[noun prog-res, -ruhs or, esp. British, proh-gres; verb pruh-gres]


verb (used without object) pro·gress [pruh-gres] /prəˈgrɛs/

to go forward or onward in space or time: The wagon train progressed through the valley. As the play progressed, the leading man grew more inaudible.
to grow or develop, as in complexity, scope, or severity; advance: Are you progressing in your piano studies? The disease progressed slowly.


    in progress, going on; under way; being done; happening: The meeting was already in progress.

Origin of progress

1400–50; late Middle English progresse (noun) < Latin prōgressus a going forward, equivalent to prōgred-, stem of prōgredī to advance (prō- pro-1 + -gredī, combining form of gradī to step; see grade) + -tus suffix of v. action
Related formsun·pro·gressed, adjective

Synonyms for progress

Antonyms for progress Unabridged Based on the Random House Unabridged Dictionary, © Random House, Inc. 2019

Examples from the Web for progress

Contemporary Examples of progress

Historical Examples of progress

  • If one were not a scientist one might be tempted to say there is no progress.

    The Spenders

    Harry Leon Wilson

  • Prehistoric man, as I just told you, was on a fair way to progress.

    Ancient Man

    Hendrik Willem van Loon

  • From this point the progress will be best narrated by extracts from my Diary.

  • We talked of progress; but progress, like the philosopher's stone, could not be easily attained.

  • From this strength we have contributed to the recovery and progress of the world.

British Dictionary definitions for progress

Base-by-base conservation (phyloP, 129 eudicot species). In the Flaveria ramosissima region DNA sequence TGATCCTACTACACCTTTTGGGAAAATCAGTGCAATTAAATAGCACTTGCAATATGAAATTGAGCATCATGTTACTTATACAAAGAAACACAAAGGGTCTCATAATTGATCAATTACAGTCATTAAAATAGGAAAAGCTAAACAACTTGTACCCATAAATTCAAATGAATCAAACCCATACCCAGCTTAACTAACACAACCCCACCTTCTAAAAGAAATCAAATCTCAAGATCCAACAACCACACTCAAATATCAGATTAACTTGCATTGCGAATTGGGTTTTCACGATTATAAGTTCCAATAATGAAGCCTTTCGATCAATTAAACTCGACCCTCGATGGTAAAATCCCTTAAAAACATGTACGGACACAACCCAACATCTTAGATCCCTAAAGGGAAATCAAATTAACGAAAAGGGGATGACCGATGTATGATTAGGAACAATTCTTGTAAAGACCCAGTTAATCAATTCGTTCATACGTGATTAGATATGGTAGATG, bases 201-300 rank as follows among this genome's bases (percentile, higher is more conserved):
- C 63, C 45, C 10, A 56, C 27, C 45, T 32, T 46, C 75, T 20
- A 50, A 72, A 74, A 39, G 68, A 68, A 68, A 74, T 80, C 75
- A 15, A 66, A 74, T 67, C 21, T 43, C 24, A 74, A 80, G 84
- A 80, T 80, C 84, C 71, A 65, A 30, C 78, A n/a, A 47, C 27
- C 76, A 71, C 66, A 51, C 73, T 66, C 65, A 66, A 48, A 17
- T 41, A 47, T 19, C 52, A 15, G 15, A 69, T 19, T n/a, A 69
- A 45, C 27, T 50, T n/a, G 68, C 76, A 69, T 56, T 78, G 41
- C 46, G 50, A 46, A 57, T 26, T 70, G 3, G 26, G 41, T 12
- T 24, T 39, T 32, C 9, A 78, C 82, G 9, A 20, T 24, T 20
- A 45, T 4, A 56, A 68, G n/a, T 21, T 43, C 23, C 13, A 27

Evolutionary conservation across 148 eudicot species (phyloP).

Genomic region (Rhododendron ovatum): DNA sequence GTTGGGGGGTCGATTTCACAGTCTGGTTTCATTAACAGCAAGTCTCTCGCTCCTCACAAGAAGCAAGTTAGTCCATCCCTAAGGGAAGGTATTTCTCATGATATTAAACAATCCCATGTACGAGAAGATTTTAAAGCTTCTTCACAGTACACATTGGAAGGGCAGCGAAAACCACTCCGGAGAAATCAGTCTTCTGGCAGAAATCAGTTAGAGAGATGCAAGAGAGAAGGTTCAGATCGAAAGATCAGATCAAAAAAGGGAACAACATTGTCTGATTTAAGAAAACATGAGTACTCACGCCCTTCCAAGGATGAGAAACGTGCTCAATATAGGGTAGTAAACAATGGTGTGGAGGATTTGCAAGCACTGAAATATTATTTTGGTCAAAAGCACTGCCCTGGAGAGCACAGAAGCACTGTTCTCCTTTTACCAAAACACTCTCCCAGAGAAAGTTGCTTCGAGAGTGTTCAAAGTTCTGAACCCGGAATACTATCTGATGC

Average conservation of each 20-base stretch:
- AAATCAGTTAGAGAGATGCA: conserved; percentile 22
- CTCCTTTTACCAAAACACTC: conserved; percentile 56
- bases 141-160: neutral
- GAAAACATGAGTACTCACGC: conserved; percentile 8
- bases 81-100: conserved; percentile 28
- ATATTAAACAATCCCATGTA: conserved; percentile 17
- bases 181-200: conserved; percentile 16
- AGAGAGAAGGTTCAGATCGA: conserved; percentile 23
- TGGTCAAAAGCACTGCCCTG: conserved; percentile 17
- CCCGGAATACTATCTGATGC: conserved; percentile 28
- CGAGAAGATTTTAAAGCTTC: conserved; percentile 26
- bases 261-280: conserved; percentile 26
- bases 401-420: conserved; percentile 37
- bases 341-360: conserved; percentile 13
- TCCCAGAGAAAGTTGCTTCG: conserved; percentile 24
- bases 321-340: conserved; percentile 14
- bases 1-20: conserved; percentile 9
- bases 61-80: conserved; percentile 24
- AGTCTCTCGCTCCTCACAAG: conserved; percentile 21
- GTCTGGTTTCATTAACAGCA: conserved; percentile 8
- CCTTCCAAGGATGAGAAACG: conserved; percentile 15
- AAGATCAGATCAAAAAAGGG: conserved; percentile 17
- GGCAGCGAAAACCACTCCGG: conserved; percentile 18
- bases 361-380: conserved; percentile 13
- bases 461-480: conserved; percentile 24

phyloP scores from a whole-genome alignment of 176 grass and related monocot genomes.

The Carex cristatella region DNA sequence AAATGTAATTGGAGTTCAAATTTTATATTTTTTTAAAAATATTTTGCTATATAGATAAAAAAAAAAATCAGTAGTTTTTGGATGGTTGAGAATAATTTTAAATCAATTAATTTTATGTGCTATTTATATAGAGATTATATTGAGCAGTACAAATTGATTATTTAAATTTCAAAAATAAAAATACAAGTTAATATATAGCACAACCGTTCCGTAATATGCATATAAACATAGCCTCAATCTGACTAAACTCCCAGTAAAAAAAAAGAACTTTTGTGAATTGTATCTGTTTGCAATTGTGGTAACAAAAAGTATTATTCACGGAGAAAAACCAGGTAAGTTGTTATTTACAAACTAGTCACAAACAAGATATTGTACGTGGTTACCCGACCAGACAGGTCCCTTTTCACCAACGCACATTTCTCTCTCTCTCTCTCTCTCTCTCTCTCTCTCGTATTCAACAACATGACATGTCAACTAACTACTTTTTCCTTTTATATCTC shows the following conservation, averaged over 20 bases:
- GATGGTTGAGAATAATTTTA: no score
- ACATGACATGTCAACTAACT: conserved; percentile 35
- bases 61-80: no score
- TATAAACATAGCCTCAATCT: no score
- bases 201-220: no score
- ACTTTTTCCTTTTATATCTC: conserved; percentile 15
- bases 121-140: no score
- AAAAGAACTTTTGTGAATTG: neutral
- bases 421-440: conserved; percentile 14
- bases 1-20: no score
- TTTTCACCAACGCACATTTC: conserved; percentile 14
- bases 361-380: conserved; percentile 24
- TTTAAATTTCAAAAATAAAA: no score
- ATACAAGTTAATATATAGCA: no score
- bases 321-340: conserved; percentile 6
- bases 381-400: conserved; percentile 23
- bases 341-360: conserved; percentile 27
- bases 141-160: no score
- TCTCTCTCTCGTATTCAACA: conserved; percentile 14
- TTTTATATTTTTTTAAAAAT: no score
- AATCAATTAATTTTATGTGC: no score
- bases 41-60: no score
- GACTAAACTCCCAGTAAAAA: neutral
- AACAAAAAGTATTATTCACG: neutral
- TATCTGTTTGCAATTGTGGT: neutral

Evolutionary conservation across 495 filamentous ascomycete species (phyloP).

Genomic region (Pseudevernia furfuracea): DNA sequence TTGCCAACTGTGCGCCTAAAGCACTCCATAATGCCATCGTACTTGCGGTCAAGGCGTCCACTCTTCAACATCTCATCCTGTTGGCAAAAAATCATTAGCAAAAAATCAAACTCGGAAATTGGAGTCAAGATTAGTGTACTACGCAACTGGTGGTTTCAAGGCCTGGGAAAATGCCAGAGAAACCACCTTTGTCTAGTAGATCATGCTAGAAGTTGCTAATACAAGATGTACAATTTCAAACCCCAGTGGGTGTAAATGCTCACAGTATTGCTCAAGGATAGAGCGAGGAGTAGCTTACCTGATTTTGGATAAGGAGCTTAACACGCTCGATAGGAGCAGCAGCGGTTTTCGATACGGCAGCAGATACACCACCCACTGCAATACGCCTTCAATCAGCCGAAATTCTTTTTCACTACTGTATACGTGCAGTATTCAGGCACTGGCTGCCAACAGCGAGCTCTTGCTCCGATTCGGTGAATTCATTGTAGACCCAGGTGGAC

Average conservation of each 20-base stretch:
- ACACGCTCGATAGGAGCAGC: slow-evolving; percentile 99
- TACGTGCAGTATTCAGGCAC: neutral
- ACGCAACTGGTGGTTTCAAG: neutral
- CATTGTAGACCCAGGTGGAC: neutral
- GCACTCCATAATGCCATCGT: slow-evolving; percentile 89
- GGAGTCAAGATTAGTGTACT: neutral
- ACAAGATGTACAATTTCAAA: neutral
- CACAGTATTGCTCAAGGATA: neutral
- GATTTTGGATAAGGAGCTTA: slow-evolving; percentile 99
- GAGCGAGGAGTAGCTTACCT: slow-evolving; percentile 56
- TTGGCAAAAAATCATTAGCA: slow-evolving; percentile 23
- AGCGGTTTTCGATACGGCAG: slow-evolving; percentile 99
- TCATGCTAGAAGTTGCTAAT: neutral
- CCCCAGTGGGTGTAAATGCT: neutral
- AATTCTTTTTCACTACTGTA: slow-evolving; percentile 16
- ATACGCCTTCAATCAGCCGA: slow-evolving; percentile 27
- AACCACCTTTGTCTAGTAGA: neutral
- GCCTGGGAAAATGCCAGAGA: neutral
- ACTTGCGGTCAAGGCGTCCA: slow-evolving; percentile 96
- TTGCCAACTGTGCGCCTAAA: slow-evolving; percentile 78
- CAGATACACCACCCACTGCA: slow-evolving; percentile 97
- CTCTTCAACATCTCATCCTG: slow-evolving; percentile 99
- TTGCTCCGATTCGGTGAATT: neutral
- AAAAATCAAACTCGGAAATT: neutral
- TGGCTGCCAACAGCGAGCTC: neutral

noun (ˈprəʊɡrɛs)

movement forwards, esp towards a place or objective
satisfactory development, growth, or advanceshe is making progress in maths
advance towards completion, maturity, or perfectionthe steady onward march of progress
(modifier) of or relating to progressa progress report
biology increasing complexity, adaptation, etc, during the development of an individual or evolution of a group
British a stately royal journey
in progress taking place; under way

verb (prəˈɡrɛs)

(intr) to move forwards or onwards, as towards a place or objective
to move towards or bring nearer to completion, maturity, or perfection

Word Origin for progress

C15: from Latin prōgressus a going forwards, from prōgredī to advance, from pro- 1 + gradī to step
Collins English Dictionary - Complete & Unabridged 2012 Digital Edition © William Collins Sons & Co. Ltd. 1979, 1986 © HarperCollins Publishers 1998, 2000, 2003, 2005, 2006, 2007, 2009, 2012

Word Origin and History for progress

late 14c., "a going on, action of walking forward," from Old French progres (Modern French progrès), from Latin progressus "a going forward," from past participle of progredi (see progression).

In early use in English especially "a state journey by royalty." Figurative sense of "growth, development, advancement to higher stages" is from c.1600. To be in progress "underway" is attested by 1849. Progress report attested by 1865.


1590s in the literal sense; c.1600 in the figurative sense, from progress (n.). OED says the verb was obsolete in English 18c. but was reformed or retained in America and subsequently long regarded in Britain as an Americanism. Related: Progressed; progressing.

Online Etymology Dictionary, © 2010 Douglas Harper

Idioms and Phrases with progress


see in progress.

The American Heritage® Idioms Dictionary Copyright © 2002, 2001, 1995 by Houghton Mifflin Harcourt Publishing Company. Published by Houghton Mifflin Harcourt Publishing Company.